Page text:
Umm… yaaas, where?!
Again, think ocean not mountains.

Escabeche [Marinade]

Typical family lunch, Escabeche to the right.

¿Sorry, what?

Well, yes this is chicken or fish in a simple but yummy marinade made from ají [you know what this is now!] and tomato. Usually served with an army of finely chopped red onions. One of those I just want something basic but satisfying options. You know, like a Tuesday lunch thing.

Umm… yaaas, where?! This is a menu del día type of thing.


Carapulcra 
[No translation]

One of these is Carapulcra…


¿Sorry, what?
Yeah, this one sounds [and looks] weird. Basically, it involves stewing a special type of dried potato [yes that’s a thing], peanuts, and spices like cloves, normally with pork. It’s like a potato stew, only earthier and more filling and more Incan.

Umm… yaaas, where?! 
Apparently this was a favourite of the Incas. So to get the real deal, first enter a time machine and just basically go from there.


Ocopa 
[No translation]


¿Sorry, what?

Even if you Google Image searched this bad boy you’d probably be confused. It’s basically a thick greenish sauce made from chillies feta, nuts and huacatay [black mint]. It’s creamy, nutty, a tiny bit minty, and very intriguing. Normally poured over potatoes and boiled eggs.

Umm… yaaas, where?! Arequipa is famous for this one.


Anticuchos 
[Barbecue]

¿Sorry, what?

Yes, this one is BBQ… barbecued hearts. It’s pretty simple, take a bunch of hearts, put ’em on a skewer, BBQ ’em with salt, and serve them to very drunk people on a Saturday night. These are crazy delicious when you’ve had more than a few too many Pisco Sours and are craving that salty, meaty, tender BBQ flavour.

Umm… yaaas, where?! The streets of Lima, or outside clubs [where literally anything you eat will taste delicious].


Pollo a la Brasa
 [Grilled chicken]

It looks like BBQ chicken. BUT IT’S NOT!


¿Sorry what?

This is Peru’s answer to charcoal chicken, but infer that it’s the same as regular charcoal chicken and YOU WILL BE KILLED. This one’s not the mum of the chicken, just the chicken, marinaded in secret magic, and slowly cooked. The result? The most tender and flavourful chicken, ever. There’s a reason it’s the only thing Americans know about Peru.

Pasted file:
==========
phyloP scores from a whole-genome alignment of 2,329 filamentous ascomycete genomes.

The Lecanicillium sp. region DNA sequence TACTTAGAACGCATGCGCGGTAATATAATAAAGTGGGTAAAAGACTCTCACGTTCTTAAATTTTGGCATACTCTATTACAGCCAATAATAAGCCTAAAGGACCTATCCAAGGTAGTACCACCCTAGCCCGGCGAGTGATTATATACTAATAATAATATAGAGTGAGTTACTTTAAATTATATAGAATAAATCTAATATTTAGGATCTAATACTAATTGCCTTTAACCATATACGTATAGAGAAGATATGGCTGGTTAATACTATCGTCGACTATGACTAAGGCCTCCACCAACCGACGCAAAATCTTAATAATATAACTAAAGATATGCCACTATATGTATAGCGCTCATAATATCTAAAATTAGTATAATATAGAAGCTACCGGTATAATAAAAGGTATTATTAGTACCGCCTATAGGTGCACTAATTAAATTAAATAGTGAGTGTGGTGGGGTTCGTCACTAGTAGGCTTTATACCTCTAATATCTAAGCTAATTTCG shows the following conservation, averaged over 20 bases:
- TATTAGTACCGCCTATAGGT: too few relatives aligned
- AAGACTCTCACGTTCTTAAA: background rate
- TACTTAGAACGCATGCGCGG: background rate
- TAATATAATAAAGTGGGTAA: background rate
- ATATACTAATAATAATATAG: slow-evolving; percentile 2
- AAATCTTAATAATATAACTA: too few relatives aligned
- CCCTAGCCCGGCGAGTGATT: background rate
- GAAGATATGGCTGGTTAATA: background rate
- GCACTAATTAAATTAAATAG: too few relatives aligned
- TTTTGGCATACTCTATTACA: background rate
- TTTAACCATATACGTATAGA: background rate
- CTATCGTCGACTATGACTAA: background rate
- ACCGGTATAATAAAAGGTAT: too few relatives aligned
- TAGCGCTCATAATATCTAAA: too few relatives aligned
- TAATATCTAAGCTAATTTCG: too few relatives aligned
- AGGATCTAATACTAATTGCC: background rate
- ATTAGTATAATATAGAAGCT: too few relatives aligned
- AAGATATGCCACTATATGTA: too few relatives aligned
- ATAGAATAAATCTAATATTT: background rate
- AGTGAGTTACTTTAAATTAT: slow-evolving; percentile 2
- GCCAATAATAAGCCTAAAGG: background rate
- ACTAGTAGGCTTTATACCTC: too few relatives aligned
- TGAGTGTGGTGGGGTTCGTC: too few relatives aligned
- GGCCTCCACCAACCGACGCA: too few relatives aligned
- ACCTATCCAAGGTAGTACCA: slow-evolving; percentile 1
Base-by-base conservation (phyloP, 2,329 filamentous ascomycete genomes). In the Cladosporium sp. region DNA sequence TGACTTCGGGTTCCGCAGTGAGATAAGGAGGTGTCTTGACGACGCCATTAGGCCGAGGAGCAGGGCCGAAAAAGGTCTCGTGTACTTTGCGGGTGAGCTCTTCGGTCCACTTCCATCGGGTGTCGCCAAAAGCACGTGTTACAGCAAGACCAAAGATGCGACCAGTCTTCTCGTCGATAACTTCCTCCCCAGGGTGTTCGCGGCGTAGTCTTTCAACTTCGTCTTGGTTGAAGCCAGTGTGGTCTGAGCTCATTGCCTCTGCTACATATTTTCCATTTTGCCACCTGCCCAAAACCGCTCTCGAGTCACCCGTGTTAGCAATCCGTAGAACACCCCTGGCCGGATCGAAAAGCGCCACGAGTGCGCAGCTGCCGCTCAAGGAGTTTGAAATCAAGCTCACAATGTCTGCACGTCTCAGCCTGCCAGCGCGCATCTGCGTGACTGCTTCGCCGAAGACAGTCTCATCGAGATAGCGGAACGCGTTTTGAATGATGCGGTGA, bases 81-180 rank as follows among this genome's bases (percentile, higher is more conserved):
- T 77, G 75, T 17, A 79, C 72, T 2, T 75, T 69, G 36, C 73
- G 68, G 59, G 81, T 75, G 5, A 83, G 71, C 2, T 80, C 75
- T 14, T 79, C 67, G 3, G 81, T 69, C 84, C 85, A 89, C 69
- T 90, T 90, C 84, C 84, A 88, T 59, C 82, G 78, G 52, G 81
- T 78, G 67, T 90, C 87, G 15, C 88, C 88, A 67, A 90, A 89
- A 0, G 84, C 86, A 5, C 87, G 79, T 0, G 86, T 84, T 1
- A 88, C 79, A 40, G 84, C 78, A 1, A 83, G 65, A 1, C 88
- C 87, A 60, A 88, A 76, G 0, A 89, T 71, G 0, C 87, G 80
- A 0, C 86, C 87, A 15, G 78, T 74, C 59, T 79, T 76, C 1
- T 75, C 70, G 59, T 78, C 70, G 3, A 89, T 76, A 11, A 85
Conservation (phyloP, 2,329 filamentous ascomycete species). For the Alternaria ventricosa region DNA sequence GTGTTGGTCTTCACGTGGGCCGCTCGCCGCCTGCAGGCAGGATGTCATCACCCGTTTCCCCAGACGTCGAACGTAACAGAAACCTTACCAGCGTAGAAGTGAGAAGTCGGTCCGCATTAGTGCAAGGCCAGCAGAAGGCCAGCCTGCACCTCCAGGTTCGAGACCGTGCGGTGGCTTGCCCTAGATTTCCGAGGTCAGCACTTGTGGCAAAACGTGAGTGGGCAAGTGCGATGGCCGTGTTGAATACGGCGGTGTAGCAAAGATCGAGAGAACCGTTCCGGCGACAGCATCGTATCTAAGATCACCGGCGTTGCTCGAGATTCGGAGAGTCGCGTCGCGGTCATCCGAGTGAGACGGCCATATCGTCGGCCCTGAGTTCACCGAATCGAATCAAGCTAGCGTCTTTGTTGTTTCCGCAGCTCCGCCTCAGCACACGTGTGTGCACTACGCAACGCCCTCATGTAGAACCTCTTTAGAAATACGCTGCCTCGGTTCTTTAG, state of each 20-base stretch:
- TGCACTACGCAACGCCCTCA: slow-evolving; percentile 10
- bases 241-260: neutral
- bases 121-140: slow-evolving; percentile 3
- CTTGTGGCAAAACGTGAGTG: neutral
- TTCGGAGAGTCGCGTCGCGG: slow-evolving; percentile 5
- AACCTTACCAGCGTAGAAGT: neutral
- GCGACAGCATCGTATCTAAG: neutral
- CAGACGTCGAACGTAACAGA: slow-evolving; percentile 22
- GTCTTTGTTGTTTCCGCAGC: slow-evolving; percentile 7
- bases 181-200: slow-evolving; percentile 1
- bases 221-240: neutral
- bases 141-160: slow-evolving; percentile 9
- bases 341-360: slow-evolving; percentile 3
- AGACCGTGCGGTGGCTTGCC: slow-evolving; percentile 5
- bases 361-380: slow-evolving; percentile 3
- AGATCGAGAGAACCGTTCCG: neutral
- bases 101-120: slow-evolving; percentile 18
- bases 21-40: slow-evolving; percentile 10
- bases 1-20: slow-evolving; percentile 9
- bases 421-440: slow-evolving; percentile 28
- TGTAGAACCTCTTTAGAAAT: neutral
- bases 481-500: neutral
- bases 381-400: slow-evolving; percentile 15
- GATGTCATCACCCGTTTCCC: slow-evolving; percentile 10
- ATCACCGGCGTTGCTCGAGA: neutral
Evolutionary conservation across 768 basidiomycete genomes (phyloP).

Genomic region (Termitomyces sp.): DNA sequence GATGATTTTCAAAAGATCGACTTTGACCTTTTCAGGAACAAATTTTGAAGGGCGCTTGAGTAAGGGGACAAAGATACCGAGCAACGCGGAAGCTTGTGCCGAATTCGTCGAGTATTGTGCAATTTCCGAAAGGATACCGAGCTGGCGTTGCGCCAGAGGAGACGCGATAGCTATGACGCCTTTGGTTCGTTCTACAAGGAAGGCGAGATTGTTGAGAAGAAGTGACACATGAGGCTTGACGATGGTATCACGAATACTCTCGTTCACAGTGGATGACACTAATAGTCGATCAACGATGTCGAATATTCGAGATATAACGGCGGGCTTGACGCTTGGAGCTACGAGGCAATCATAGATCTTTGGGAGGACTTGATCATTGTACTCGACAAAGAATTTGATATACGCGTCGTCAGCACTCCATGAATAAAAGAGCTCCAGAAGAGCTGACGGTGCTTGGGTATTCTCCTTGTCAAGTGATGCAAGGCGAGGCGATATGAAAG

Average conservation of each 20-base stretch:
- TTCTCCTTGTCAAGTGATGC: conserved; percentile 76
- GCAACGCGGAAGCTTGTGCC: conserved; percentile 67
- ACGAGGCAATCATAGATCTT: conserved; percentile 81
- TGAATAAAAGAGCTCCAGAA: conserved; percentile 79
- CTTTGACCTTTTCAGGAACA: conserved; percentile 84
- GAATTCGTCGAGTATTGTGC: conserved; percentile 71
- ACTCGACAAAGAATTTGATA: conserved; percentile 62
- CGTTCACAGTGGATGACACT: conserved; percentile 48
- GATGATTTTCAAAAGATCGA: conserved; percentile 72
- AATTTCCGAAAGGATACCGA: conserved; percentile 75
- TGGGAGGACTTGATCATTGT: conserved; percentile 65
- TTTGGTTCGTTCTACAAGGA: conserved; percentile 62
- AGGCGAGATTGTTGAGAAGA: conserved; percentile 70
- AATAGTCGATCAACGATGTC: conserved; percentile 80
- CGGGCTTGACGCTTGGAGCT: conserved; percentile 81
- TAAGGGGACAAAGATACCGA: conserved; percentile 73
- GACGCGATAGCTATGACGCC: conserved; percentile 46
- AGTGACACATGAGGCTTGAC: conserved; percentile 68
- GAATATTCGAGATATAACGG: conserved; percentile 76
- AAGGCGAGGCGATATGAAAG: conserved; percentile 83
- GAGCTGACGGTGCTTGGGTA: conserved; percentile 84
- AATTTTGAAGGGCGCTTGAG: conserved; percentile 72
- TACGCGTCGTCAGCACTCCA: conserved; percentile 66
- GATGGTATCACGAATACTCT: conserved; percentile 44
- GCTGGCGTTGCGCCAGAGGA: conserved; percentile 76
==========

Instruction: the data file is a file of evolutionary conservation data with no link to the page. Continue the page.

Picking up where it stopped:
Umm.. yaaas, where?! Lima.

Chifa [Chinese]

Sunday banquet – the only option.


¿Sorry, what?

Lima has a big population of Chinese people, and therefore a lot of Chinese food. There are way too many dishes to list. But imagine all your favourite Chinese dishes, with a Peruvian twist. Chifa is good. Go on a Sunday afternoon with a group of friends and order a banquet. Don’t be a peasant.

Umm… yaaas, where?! Lima’s Chinatown area.

Nikkei [Japanese]


¿Sorry, what?

You guessed it, Lima also has a Japanese population. This food is so bloody good. Again, take all the things you love about Japanese food and add Peruvian magic. There’s way too much to list. But for example makis are sushi rolls, filled with Ají de Gallina, Lomo Saltado or Ceviche. Basically a food lover’s wet dream.

Umm… yaaas, where?! Lima, Trujillo.


Picarones
[Stings]

¿Sorry, what?

Like a thinner deep fried donut, only made with a pumpkin batter and served with a syrup made with cloves and cinnamon. Made from a vegetable, so basically a super food.

Umm… yaaas, where?! Street stalls in Lima 


Mazamora
[Porridge]

¿Sorry, what?

A pudding made from purple corn, fruit and spices. Basically the pudding form of the god of all that is good in the world, Chicha Morada [below]. Sometimes served with arroz con leche [rice pudding].

Ummm… yaaas, where?! Mao’s grandpa’s restaurant.


Chica Morada
[Chica house]

LOOK AT THE POWER IT HAS OVER ME!


¿Sorry, what?
The god of [non-alcoholic] drinks. They even grow purple corn especially to make this [AND NO YOU CANNOT EAT THE PURPLE CORN]. It’s a drink made from boiling purple corn, pineapple, and cloves. Lime and sugar are added at the end. It has a flavour like no other, and THEY EVEN MAKE AN ICE-BLOCK VERSION!

Umm… yaaas, where? Everywhere. And Donofrio make the ice block version.

Holiest of holies.


But in all seriousness, Peruvian food is amazing, and Peruvians are very proud about their unique flavours and ingredients. We hope you get to try something new after reading this. Let us know how you go.

And if you’re already a Peruvian food pro, what’s your favourite?? What did we miss??

Living it up in Trujillo

Peru, Travel, Uncategorized

A [non-exhaustive because we are not intrepid] guide to an unexpectedly cool city.

The hipster Chimus made some sweet walls in Chan Chan.